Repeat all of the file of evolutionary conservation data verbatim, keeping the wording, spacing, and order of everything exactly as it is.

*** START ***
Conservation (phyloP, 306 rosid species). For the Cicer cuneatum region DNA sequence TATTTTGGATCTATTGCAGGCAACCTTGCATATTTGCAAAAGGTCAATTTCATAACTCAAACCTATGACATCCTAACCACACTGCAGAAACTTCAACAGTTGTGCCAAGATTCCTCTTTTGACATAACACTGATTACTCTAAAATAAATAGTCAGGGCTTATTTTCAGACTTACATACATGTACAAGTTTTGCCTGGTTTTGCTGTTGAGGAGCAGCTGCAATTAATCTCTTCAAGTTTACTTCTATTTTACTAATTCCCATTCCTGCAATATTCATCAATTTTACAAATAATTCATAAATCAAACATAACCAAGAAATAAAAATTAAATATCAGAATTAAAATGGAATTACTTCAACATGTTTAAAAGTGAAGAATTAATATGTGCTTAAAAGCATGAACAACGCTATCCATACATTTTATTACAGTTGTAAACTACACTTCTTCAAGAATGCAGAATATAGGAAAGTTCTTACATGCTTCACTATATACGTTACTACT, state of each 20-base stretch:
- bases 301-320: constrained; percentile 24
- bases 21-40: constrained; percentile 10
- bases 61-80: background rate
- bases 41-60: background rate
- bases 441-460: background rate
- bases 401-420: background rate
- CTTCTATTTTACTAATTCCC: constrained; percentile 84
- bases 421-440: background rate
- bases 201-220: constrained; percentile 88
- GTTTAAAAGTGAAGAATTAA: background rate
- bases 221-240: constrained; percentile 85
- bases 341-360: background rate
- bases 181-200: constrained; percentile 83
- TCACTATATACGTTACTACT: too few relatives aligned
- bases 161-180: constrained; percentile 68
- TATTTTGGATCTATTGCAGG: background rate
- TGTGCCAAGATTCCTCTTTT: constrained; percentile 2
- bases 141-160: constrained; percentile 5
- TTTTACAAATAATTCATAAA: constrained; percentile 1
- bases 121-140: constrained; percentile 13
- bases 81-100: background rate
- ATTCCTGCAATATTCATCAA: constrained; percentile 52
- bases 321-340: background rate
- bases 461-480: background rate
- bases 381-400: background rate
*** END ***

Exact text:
Conservation (phyloP, 306 rosid species). For the Cicer cuneatum region DNA sequence TATTTTGGATCTATTGCAGGCAACCTTGCATATTTGCAAAAGGTCAATTTCATAACTCAAACCTATGACATCCTAACCACACTGCAGAAACTTCAACAGTTGTGCCAAGATTCCTCTTTTGACATAACACTGATTACTCTAAAATAAATAGTCAGGGCTTATTTTCAGACTTACATACATGTACAAGTTTTGCCTGGTTTTGCTGTTGAGGAGCAGCTGCAATTAATCTCTTCAAGTTTACTTCTATTTTACTAATTCCCATTCCTGCAATATTCATCAATTTTACAAATAATTCATAAATCAAACATAACCAAGAAATAAAAATTAAATATCAGAATTAAAATGGAATTACTTCAACATGTTTAAAAGTGAAGAATTAATATGTGCTTAAAAGCATGAACAACGCTATCCATACATTTTATTACAGTTGTAAACTACACTTCTTCAAGAATGCAGAATATAGGAAAGTTCTTACATGCTTCACTATATACGTTACTACT, state of each 20-base stretch:
- bases 301-320: constrained; percentile 24
- bases 21-40: constrained; percentile 10
- bases 61-80: background rate
- bases 41-60: background rate
- bases 441-460: background rate
- bases 401-420: background rate
- CTTCTATTTTACTAATTCCC: constrained; percentile 84
- bases 421-440: background rate
- bases 201-220: constrained; percentile 88
- GTTTAAAAGTGAAGAATTAA: background rate
- bases 221-240: constrained; percentile 85
- bases 341-360: background rate
- bases 181-200: constrained; percentile 83
- TCACTATATACGTTACTACT: too few relatives aligned
- bases 161-180: constrained; percentile 68
- TATTTTGGATCTATTGCAGG: background rate
- TGTGCCAAGATTCCTCTTTT: constrained; percentile 2
- bases 141-160: constrained; percentile 5
- TTTTACAAATAATTCATAAA: constrained; percentile 1
- bases 121-140: constrained; percentile 13
- bases 81-100: background rate
- ATTCCTGCAATATTCATCAA: constrained; percentile 52
- bases 321-340: background rate
- bases 461-480: background rate
- bases 381-400: background rate